It has been found that over £170,000 worth of fines have been given out during the coronavirus pandemic, due to students breaking the safety guidelines. Oxford Brookes University has been flagged as the number one university to conjure up thousands of pounds worth of fines for their secretive student parties. These gatherings included household mixing and lack of safety precaution.
Why did these parties happen?
Due to the coronavirus pandemic, no clubs or pubs have been open for months. After speaking with various students from the university, it became apparent that these parties took place to make up for the loss of social interaction that would have taken place during freshers’ week in September.
When moving to university, the idea of making new friends can be extremely exciting but also daunting. The restrictions the government was forced to implicate meant that students were moving into new environments and not being allowed to socialise and meet new people. Some students claimed this tainted their opinion of joining university this year, as they were worried about the damage to their mental health if they were not allowed to leave their accommodations.
It has become extremely evident that the lack of freshers’ week took a toll on students who were struggling to settle into their new lives at university. One student stated it was “incredibly isolating” while another said, “it would have been impossible to make friends otherwise”.
What happened at the parties?
After speaking with some students who had begun their first year of university in September 2020, they explained the experience of attending these “lockdown parties/social gatherings”. When arriving at university, students would gather in each other’s flats or outside on the accommodation grounds. Wardens have access to each flat, so it was protocol to have someone on the lookout to prepare for their arrival if necessary. Unlocking and locking bedroom doors was a way to hide people if needed, as the wardens and police were not allowed to enter the rooms. Also, students in accommodations with their own bathrooms would cram others in there to ensure they were not found breaching the covid guidelines. Some students stated it then became routine for them to sit in someone’s room altogether after 11 pm, which is the time the accommodation wardens would begin patrolling, ready to catch out students breaking the rules.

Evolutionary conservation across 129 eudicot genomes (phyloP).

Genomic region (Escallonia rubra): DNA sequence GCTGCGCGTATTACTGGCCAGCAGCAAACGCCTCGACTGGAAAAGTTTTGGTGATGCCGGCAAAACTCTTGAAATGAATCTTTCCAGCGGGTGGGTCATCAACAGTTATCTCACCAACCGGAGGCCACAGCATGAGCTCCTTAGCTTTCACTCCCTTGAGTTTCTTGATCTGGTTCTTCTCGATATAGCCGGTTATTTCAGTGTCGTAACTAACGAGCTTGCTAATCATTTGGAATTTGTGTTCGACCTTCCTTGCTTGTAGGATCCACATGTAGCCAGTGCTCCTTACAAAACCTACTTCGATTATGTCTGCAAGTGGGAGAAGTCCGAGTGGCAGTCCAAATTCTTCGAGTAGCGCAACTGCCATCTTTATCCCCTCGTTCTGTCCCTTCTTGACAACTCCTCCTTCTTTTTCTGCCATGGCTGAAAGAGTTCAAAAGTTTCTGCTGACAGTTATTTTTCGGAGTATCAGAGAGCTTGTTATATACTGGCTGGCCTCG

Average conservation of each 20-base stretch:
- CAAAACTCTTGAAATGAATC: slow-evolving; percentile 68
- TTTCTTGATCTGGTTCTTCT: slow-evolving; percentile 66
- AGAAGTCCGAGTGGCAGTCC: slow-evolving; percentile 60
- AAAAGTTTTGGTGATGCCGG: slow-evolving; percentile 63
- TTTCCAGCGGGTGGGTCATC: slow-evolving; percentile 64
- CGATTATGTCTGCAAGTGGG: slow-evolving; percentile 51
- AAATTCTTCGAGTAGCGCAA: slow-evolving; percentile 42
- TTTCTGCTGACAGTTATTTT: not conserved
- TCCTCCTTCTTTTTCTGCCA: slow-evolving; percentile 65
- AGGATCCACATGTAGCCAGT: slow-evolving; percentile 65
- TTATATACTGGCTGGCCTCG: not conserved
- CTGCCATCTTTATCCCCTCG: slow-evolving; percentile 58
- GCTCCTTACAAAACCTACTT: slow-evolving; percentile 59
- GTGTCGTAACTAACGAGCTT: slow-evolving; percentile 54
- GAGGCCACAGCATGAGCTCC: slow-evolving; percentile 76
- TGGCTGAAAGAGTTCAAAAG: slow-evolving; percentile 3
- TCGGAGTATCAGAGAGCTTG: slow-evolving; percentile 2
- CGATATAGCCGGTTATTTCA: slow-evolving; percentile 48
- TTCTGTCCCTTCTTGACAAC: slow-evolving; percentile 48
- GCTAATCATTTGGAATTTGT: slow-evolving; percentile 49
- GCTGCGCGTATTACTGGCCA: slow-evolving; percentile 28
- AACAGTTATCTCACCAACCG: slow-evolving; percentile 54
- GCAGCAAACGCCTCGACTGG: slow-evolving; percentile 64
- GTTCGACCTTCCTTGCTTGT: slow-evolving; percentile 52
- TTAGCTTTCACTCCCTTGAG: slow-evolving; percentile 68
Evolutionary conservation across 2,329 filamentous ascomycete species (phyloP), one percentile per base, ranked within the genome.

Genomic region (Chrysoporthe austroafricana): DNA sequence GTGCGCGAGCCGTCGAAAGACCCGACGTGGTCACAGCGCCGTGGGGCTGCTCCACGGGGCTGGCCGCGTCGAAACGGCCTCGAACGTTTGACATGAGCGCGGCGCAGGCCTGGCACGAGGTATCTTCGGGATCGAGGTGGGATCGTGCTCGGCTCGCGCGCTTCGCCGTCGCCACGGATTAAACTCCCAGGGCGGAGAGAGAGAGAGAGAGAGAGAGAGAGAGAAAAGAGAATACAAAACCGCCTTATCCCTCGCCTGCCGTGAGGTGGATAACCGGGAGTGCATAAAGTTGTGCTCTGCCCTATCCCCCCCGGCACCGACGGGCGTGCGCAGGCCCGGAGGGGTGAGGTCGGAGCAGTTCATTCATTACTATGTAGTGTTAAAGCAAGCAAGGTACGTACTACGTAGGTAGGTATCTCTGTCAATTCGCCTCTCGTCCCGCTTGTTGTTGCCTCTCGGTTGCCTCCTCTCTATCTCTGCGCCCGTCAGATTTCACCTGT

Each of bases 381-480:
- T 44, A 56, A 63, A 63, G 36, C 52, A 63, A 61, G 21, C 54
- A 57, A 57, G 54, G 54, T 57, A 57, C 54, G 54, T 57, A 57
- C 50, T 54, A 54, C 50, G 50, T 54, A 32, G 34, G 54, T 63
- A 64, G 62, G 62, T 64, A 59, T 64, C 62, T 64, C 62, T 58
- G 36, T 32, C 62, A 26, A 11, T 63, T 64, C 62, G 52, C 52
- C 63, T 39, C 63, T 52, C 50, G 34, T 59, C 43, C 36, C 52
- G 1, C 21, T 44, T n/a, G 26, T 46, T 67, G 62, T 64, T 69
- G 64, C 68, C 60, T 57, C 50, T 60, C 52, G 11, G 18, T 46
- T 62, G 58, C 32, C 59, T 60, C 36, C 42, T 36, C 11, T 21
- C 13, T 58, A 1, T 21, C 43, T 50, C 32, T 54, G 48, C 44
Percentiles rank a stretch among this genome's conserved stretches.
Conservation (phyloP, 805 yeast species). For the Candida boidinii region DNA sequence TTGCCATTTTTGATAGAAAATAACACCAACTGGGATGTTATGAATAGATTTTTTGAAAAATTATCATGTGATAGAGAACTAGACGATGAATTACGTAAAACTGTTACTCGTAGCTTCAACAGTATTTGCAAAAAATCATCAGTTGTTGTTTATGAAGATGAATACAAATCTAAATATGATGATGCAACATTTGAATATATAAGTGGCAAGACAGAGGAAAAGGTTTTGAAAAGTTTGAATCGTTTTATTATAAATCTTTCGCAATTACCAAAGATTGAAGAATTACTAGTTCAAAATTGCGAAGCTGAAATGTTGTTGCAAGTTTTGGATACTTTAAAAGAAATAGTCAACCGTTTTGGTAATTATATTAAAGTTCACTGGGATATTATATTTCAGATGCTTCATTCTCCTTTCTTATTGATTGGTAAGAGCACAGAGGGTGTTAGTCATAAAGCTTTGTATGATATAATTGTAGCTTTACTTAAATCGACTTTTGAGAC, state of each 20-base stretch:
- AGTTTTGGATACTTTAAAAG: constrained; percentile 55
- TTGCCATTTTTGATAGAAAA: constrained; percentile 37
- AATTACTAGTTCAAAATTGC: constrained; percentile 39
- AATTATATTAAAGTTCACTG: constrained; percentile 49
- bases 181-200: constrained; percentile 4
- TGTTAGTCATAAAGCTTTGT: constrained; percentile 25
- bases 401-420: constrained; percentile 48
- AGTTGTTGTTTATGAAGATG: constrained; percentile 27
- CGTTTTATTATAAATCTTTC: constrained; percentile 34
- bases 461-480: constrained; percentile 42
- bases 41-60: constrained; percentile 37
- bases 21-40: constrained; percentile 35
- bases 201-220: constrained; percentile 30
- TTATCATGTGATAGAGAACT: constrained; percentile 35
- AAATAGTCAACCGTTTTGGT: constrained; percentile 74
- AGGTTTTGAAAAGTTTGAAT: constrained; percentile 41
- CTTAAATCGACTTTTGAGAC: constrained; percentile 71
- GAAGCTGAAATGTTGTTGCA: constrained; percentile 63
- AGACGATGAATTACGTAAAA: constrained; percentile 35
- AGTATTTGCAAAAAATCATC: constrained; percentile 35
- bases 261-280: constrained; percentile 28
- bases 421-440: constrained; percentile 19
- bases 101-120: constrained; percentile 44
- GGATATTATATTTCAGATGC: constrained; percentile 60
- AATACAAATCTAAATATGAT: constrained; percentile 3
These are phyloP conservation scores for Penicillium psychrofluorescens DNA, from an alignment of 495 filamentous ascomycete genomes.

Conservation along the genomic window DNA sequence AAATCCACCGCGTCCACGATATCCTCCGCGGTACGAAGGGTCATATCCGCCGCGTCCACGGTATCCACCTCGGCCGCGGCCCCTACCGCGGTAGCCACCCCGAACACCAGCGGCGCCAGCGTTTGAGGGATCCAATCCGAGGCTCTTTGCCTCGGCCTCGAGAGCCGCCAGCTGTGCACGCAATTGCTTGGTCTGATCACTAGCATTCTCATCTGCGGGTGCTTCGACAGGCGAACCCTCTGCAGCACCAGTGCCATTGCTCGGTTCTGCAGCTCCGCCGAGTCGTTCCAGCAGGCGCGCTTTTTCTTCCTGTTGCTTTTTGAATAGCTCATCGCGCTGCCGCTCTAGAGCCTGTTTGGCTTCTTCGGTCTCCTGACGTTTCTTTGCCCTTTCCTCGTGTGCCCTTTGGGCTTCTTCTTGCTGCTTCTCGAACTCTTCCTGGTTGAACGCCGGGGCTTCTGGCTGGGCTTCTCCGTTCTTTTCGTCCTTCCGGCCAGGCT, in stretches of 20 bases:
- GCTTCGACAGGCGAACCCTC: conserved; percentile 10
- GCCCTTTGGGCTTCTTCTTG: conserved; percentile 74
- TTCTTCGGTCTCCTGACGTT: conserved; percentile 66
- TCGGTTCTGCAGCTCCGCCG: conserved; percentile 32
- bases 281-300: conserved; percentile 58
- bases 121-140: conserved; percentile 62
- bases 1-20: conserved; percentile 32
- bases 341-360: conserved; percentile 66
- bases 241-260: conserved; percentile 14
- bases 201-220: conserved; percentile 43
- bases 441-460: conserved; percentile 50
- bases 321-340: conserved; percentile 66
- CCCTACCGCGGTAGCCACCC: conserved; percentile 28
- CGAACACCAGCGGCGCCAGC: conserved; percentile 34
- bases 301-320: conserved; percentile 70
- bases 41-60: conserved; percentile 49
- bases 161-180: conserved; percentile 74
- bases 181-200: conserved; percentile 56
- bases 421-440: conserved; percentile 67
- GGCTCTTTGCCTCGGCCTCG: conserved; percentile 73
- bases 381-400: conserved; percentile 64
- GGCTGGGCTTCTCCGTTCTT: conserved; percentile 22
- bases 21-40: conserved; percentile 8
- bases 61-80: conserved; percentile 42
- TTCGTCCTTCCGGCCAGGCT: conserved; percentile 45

At the beginning of the September 2020 semester, if the police turned up, it was only to scatter the students and force them to return to their flats. After they were forced to disburse the commotion multiple times, one of the university’s accommodations was forced to introduce a 10 pm curfew for the students of residence there. Additionally, you were only allowed outside in groups of no more than 6, and then after 10 pm, if you were smoking with 1 or 2 members of the same flat as you.
It was only after the Christmas period that the accommodation became more lenient with the rules due to the inconsistency of students returning to university with the January lockdown being introduced. The students have spoken to explain the consequences of being caught by either the accommodation wardens or the police: firstly, it began with a verbal warning, then a written one. An email was sent to the students who were in question stating, “This will serve as an official first written warning”, as well as a statement of wanting the students to acknowledge that they have breached their accommodation rules.
If the rules were broken again, a fine was implemented. First a £125 fine, then £250 for repeated disruption. In total, Oxford Brookes collected over 326 fines, adding up to over £18,900. This is much higher than other universities, such as St Andrews, which imposed a total of £13,240.
Whilst it is not permitted to breach the covid guidelines for personal gain, it must also be acknowledged that many students did so for their mental state. Oxford Brookes University has done all it can to prevent laws from being broken and will continue to enforce punishment where it is necessary. However, there is no control over students who decide to put themselves in vulnerable situations.